Experts call for anticipatory climate adaptation to cope crisis in region

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ISLAMABAD, Dec 28 (dna):The experts at a high-level roundtable called upon Thursday, the government and policymakers to come up with an inclusive and holistic approach to meet the exacerbating climate crisis through anticipatory adaptation. 

The roundtable titled “Foresight and Futures Thinking for Anticipatory Adaptation in Pakistan” was organized by the Sustainable Development Policy Institute (SDPI) in collaboration with the International Centre for Integrated Mountain Development (ICIMOD) to address how various stakeholders are thinking of future risks, and how these risks could be integrated into existing plans and policies.

In his opening remarks, Dr Babar Shahbaz, Faculty of Social Sciences, Institute of Agricultural Extension Education and Rural Development, set the ground for the participants to deliberate on pertinent issues precisely. To become future-fit, he said, it is important to understand future risks and take anticipatory actions.

Amina Maharjan, Senior Specialist Livelihoods and Migration, ICIMOD briefed the participants on the foresight and future thinking for anticipatory adaptation in the region, methods to explore future pathways in terms of foresight, scenario development, development of efficient strategies and understanding foresight beyond predictions.

She briefed the participants on the emerging concept of foresight as the method of scoping, sensitization, participatory scenario development, integration into plans and policies, gender-inclusive steps to address data gaps, and other shortcomings hampering climate resilient future development through a futuristic approach.

Sultan Mehmood, the World Food Programme (WFP) representative, mentioned the climate adaptation-related interventions being implemented through the WFP collaboration, particularly the Living Indus Initiative.

He underscored the need to address water management, governance, land cover area protection and multi-hazard vulnerability risk assessment (MHVRA) as crucial components to successfully meet the challenge of climate foresight.

Muhammad Farooq, Senior Joint Secretary, Ministry of Climate Change and Environmental Coordination, briefed the roundtable about the steps taken by the Ministry in the aftermath of the rising magnitude of climate catastrophes.

He shed light on the development of the baseline data based on modern techniques, MHVRA being done for high-resolution data work underway on climate on mapping and prediction by 2090.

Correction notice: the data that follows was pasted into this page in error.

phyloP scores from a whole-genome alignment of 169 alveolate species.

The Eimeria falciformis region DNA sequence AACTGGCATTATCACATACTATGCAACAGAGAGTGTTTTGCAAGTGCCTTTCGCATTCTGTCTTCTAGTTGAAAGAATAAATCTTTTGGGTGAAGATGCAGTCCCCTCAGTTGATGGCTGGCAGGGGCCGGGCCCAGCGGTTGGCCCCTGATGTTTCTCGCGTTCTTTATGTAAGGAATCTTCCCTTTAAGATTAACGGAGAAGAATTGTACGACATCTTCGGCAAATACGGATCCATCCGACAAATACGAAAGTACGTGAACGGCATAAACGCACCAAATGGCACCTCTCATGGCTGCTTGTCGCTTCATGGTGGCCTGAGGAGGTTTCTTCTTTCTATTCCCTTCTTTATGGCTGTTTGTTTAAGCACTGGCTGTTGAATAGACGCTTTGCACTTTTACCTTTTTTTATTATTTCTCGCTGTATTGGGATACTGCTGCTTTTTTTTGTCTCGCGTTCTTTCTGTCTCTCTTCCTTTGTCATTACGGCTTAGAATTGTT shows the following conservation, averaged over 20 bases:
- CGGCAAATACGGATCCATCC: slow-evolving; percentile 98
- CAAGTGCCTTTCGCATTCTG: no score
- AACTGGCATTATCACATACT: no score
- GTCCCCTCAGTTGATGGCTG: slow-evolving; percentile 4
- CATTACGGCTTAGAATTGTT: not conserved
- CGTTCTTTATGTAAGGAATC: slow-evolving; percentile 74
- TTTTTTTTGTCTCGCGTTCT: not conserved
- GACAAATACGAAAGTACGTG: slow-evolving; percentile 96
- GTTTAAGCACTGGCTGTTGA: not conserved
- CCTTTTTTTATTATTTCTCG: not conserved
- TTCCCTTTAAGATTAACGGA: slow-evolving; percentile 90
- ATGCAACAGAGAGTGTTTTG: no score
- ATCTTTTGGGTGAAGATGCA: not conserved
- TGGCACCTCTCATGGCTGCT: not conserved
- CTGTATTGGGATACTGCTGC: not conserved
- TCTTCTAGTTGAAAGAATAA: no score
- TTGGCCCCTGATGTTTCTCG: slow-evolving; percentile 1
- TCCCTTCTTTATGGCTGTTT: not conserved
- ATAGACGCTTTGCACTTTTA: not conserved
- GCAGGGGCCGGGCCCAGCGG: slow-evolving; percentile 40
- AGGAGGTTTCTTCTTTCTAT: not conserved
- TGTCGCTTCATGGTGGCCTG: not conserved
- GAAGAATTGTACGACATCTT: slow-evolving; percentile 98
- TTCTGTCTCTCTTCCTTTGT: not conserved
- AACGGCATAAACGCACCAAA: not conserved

Farooq also pointed out lacunas in existing strategies particularly no linkage between adaptation and NDCs which has been done by developed countries.

Pakistan has submitted its National Adaptation Plan to UNFCCC and is the 40th country to do it. Moreover, adaptation cells have been created in the Ministries including climate change, planning and at provincial ministries.

Pakistan is losing 8% of its GDP due to climate-recurring catastrophes and it has crossed the tipping point of the climate crisis and entered into a new normal, he added.

Dr Shafqat Munir, Deputy Executive Director, SDPI informed the forum that amid discourse on anticipatory approaches, it is required to have systems capable to workout disaster risk reduction and climate change anticipatory adaptation and foresight models.

He said the stakeholders and partners are working in silos that need to end, whereas risk governance and financing need to be looked with an anticipatory approach.

United Nations Environment Programme representative Arshad Samad Khan presented a brief view of climate vulnerability of the region and mentioned glacial melt in the north and sea level rise at the coasts in the south among the major climate crises faced by the country.

He maintained that the lack of awareness at the community level was the problem that needed to be addressed at the priority.
Obaidur Rehman Zia from SDPI proposed the roundtable to shift from a deterministic to a probabilistic approach.

Shameen Raza, UNDP-Pakistan briefed the forum about the success of the GLOF project that significantly reduced losses of human lives and infrastructure in the glacial lake outburst flood-prone areas.

She mentioned that it was a promising intervention because of its localized nature and approach.

A representative from the PARC briefed the roundtable that there was a need to review the hotspots of the country facing a water shortage crisis and those regions’ contribution to the GDP through their agriculture output also needed to be studied for better strategies.

He added that there was a need to learn and adopt new information and technology related to climate science and mitigation.

A representative from the Zarai Taraqiati Bank noted that there are green climate finance solutions but farmers are mostly unaware of such initiatives.

He demanded that the quarters concerned share the most modern research and such scientific solutions in lucid and clear language.

Dr Farrukh Rashid from the Pakistan Meteorological Department (PMD) informed the participants about the measures taken by the PMD to strengthen its hydrometeorological infrastructure across the country.

He suggested addressing the demographic issues of countries like Pakistan in the region that were having bulging sizes of populations churning up most of the natural resources which was unsustainable.